Conclusions

In patients without GO at diagnosis, 15% will develop GO (13% mild, 2% moderate to severe) during subsequent treatment with ATD for 18 months. A predictive score called PREDIGO composed of four baseline determinants was better in predicting those patients who will not develop obvious GO than who will.

Free access

W M Wiersinga, P Perros, G J Kahaly, M P Mourits, L Baldeschi, K Boboridis, A Boschi, A J Dickinson, P Kendall-Taylor, G E Krassas, C M Lane, J H Lazarus, C Marcocci, M Marino, M Nardi, C Neoh, J Orgiazzi, A Pinchera, S Pitz, M F Prummel, M S Sartini, M Stahl, and G von Arx

Group-author : The European Group on Graves’ Orbitopathy (EUGOGO)

Free access

L Bartalena, G J Kahaly, L Baldeschi, C M Dayan, A Eckstein, C Marcocci, M Marinò, B Vaidya, W M Wiersinga, and EUGOGO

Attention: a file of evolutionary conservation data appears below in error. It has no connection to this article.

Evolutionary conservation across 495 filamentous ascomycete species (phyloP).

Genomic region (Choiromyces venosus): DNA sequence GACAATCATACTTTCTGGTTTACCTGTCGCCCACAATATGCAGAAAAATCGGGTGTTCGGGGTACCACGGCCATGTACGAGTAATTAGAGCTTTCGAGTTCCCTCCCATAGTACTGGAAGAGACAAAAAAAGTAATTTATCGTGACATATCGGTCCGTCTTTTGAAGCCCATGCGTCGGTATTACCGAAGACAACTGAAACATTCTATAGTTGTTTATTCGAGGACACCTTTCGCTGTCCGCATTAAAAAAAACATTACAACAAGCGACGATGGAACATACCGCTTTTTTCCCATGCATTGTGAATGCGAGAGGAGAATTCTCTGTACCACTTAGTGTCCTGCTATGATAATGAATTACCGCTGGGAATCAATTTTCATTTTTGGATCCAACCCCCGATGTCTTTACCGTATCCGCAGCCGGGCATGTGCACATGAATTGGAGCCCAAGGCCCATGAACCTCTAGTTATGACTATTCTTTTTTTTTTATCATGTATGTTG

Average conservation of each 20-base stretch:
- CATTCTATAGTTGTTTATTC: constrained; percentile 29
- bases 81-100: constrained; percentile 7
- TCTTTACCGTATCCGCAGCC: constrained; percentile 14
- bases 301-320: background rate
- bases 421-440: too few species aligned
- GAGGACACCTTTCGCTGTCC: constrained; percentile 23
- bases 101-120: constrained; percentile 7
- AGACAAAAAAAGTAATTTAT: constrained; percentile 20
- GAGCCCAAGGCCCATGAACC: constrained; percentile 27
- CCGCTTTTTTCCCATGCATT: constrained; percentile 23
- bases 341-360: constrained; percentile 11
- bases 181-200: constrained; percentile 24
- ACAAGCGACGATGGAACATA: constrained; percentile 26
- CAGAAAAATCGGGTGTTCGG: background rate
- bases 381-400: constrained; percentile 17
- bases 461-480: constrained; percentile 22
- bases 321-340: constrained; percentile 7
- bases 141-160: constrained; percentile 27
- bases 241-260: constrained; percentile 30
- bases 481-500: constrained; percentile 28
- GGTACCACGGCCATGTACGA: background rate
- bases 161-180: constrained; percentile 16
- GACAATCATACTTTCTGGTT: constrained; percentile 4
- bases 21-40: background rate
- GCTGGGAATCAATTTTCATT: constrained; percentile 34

Graves’ orbitopathy (GO) is the main extrathyroidal manifestation of Graves’ disease (GD). Choice of treatment should be based on the assessment of clinical activity and severity of GO. Early referral to specialized centers is fundamental for most patients with GO. Risk factors include smoking, thyroid dysfunction, high serum level of thyrotropin receptor antibodies, radioactive iodine (RAI) treatment, and hypercholesterolemia. In mild and active GO, control of risk factors, local treatments, and selenium (selenium-deficient areas) are usually sufficient; if RAI treatment is selected to manage GD, low-dose oral prednisone prophylaxis is needed, especially if risk factors coexist. For both active moderate-to-severe and sight-threatening GO, antithyroid drugs are preferred when managing Graves’ hyperthyroidism. In moderate-to-severe and active GO i.v. glucocorticoids are more effective and better tolerated than oral glucocorticoids. Based on current evidence and efficacy/safety profile, costs and reimbursement, drug availability, long-term effectiveness, and patient choice after extensive counseling, a combination of i.v. methylprednisolone and mycophenolate sodium is recommended as first-line treatment. A cumulative dose of 4.5 g of i.v. methylprednisolone in 12 weekly infusions is the optimal regimen. Alternatively, higher cumulative doses not exceeding 8 g can be used as monotherapy in most severe cases and constant/inconstant diplopia. Second-line treatments for moderate-to-severe and active GO include (a) the second course of i.v. methylprednisolone (7.5 g) subsequent to careful ophthalmic and biochemical evaluation, (b) oral prednisone/prednisolone combined with either cyclosporine or azathioprine; (c) orbital radiotherapy combined with oral or i.v. glucocorticoids, (d) teprotumumab; (e) rituximab and (f) tocilizumab. Sight-threatening GO is treated with several high single doses of i.v. methylprednisolone per week and, if unresponsive, with urgent orbital decompression. Rehabilitative surgery (orbital decompression, squint, and eyelid surgery) is indicated for inactive residual GO manifestations.